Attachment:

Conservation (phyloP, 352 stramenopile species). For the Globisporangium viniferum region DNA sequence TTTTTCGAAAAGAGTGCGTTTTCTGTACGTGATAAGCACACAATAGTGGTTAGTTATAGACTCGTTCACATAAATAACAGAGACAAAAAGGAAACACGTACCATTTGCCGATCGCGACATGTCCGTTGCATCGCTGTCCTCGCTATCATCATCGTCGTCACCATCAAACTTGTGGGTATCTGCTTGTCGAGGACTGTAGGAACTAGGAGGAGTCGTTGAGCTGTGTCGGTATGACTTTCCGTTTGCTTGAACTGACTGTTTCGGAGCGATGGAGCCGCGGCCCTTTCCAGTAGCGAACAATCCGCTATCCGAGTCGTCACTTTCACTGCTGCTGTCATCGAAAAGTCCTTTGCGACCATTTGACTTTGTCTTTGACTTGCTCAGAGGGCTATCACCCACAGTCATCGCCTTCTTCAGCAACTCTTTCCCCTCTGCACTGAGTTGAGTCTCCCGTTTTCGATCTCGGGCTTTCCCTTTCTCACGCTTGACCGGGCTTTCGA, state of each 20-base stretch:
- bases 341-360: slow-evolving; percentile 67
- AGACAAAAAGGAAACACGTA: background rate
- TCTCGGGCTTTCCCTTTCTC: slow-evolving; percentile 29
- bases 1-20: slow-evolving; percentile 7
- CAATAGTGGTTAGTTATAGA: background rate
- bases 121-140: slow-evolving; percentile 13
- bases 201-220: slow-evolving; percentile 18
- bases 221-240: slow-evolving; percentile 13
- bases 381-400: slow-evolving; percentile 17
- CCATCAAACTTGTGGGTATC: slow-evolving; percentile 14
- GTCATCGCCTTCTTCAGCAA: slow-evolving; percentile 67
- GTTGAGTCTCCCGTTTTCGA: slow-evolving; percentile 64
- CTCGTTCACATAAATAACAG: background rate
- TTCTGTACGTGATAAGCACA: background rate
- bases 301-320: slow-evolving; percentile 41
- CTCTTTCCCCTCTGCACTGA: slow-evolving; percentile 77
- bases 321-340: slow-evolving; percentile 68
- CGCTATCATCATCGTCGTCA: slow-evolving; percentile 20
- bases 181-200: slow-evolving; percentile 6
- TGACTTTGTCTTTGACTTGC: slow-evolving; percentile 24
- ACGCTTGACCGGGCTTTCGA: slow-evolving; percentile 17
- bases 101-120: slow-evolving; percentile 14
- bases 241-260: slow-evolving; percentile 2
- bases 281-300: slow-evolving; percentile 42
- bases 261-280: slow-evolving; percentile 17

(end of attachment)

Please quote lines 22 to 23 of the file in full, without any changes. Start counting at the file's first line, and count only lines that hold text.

- ACGCTTGACCGGGCTTTCGA: slow-evolving; percentile 17
- bases 101-120: slow-evolving; percentile 14